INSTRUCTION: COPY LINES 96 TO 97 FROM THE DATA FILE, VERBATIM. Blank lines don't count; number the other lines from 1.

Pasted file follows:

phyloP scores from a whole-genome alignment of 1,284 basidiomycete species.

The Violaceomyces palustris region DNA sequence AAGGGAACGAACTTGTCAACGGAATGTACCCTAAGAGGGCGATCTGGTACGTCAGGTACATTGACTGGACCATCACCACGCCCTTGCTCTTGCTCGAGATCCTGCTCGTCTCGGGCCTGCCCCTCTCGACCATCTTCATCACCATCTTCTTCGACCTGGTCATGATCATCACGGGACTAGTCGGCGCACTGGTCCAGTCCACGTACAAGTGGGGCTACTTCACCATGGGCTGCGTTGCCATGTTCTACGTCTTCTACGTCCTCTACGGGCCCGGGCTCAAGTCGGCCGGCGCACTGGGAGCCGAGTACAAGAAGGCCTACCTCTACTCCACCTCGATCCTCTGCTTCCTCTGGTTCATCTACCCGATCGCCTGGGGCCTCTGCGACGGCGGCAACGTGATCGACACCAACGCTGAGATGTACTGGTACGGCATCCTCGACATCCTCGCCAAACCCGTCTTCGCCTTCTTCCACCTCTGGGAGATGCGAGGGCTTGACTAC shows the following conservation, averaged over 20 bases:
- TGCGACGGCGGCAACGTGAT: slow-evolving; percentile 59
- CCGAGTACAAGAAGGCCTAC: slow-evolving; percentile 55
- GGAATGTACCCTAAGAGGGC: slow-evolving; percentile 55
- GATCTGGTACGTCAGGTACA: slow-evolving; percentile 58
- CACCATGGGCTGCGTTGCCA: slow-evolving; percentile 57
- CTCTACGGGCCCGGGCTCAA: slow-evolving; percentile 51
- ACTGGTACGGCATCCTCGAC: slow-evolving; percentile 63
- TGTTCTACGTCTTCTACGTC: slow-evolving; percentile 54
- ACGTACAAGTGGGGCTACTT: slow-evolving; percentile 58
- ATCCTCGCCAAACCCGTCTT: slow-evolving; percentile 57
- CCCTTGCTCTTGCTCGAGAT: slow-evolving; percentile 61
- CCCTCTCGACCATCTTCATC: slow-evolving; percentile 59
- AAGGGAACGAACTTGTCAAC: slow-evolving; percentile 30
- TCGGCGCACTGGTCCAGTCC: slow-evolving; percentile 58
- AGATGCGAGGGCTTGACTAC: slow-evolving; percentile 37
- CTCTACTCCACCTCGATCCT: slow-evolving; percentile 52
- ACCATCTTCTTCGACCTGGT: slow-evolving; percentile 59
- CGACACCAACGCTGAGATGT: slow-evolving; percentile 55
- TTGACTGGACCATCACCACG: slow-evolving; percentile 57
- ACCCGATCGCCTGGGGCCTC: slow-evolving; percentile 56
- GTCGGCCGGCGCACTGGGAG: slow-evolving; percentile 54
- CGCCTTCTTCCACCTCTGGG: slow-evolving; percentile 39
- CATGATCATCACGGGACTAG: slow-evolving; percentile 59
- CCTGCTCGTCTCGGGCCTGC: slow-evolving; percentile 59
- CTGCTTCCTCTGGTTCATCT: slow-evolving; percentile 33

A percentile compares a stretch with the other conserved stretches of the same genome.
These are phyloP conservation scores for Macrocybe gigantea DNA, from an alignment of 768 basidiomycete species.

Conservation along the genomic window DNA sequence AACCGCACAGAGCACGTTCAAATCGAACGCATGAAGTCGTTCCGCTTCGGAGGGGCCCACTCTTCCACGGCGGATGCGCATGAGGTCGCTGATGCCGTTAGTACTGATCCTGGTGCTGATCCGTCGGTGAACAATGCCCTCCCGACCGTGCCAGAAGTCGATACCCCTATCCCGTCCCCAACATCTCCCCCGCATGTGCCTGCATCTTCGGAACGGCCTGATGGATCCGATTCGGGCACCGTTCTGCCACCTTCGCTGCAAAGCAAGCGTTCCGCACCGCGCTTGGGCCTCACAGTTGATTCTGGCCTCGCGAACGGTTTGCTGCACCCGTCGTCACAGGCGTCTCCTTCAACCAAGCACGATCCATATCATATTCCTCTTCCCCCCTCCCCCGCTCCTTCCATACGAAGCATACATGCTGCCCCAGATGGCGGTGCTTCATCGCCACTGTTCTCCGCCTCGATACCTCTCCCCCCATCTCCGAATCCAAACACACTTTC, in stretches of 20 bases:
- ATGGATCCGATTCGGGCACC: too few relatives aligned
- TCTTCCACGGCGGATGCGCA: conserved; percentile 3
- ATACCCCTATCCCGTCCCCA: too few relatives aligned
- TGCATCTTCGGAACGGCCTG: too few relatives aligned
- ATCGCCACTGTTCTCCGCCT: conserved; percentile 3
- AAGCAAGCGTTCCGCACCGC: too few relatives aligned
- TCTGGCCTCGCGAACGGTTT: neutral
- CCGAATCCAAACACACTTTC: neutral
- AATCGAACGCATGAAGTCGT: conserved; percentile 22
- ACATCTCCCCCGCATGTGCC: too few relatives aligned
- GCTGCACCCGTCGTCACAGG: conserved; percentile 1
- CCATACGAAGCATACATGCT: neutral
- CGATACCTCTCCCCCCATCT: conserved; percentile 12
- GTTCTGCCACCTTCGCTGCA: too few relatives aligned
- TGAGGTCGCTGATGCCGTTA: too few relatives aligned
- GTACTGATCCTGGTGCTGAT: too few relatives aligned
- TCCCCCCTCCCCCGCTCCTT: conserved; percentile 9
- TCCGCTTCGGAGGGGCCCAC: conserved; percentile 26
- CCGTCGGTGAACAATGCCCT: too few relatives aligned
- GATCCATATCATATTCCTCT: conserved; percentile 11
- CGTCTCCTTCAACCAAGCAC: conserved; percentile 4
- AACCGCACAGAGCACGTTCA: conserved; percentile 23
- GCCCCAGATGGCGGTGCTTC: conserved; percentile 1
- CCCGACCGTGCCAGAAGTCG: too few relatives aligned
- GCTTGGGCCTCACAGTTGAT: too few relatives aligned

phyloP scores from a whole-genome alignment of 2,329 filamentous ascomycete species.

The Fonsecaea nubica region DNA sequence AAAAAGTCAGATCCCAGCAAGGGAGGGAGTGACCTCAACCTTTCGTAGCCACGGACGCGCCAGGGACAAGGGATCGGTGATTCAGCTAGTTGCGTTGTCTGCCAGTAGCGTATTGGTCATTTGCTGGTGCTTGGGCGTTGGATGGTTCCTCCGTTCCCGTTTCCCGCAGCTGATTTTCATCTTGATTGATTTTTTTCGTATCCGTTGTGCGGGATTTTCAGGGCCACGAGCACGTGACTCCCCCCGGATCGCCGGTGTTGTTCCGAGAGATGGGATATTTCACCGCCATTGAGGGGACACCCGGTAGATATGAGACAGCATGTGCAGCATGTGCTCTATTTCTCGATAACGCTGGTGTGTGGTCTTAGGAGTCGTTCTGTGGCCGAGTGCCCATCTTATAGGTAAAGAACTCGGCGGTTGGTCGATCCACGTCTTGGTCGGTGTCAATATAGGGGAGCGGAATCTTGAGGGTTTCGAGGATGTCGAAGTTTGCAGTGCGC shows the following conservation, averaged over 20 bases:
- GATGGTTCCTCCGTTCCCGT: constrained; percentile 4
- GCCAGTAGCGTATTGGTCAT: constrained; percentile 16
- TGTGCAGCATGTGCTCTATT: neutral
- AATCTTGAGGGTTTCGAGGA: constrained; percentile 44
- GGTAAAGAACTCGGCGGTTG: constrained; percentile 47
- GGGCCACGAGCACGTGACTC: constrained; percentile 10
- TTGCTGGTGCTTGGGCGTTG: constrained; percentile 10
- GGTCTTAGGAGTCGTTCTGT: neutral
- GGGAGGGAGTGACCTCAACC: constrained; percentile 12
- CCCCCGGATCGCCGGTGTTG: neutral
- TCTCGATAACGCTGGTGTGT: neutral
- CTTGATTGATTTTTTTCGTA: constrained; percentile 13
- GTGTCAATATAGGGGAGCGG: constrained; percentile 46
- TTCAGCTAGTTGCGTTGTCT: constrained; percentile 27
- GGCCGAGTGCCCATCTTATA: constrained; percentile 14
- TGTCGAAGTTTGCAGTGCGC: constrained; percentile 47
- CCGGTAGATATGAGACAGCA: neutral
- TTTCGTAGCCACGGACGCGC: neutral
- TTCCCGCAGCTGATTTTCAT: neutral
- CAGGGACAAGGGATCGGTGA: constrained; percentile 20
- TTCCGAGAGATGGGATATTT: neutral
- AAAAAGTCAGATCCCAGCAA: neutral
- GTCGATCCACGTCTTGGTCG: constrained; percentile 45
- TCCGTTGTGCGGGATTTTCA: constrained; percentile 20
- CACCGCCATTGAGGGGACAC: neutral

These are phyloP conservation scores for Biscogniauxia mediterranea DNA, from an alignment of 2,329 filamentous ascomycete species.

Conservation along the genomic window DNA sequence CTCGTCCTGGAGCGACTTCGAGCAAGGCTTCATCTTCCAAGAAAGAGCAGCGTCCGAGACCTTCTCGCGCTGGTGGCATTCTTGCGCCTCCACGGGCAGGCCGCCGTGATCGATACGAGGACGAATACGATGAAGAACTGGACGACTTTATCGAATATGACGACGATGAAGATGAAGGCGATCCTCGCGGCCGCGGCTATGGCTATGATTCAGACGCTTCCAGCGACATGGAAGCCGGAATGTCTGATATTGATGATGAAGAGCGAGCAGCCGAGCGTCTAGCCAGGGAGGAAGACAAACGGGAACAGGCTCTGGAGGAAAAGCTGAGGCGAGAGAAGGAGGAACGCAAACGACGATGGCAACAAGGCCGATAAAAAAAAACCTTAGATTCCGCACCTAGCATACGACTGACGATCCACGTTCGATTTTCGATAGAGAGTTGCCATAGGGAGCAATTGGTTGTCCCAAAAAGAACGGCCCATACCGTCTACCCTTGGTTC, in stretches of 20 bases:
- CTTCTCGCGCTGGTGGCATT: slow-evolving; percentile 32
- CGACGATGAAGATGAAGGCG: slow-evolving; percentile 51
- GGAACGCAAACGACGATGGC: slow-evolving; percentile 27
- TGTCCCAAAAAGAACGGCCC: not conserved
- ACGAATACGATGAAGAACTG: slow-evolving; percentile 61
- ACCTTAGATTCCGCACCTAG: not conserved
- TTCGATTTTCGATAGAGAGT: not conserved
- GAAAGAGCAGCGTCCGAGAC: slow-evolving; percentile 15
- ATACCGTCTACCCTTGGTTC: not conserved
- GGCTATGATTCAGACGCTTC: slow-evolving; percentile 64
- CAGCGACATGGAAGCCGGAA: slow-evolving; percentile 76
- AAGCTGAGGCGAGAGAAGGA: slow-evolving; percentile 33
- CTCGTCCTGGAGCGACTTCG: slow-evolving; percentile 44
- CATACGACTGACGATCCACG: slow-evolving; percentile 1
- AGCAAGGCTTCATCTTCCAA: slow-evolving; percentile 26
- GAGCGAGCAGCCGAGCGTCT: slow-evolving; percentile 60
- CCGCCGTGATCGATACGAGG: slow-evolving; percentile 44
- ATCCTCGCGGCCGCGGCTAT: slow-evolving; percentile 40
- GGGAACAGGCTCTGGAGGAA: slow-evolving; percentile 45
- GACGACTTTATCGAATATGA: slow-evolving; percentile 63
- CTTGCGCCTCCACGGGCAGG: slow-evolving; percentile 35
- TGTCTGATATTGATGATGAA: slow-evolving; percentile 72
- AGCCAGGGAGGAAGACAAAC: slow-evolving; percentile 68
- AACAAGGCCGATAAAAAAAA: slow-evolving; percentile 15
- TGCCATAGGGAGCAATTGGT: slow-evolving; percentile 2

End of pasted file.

- AAGCTGAGGCGAGAGAAGGA: slow-evolving; percentile 33
- CTCGTCCTGGAGCGACTTCG: slow-evolving; percentile 44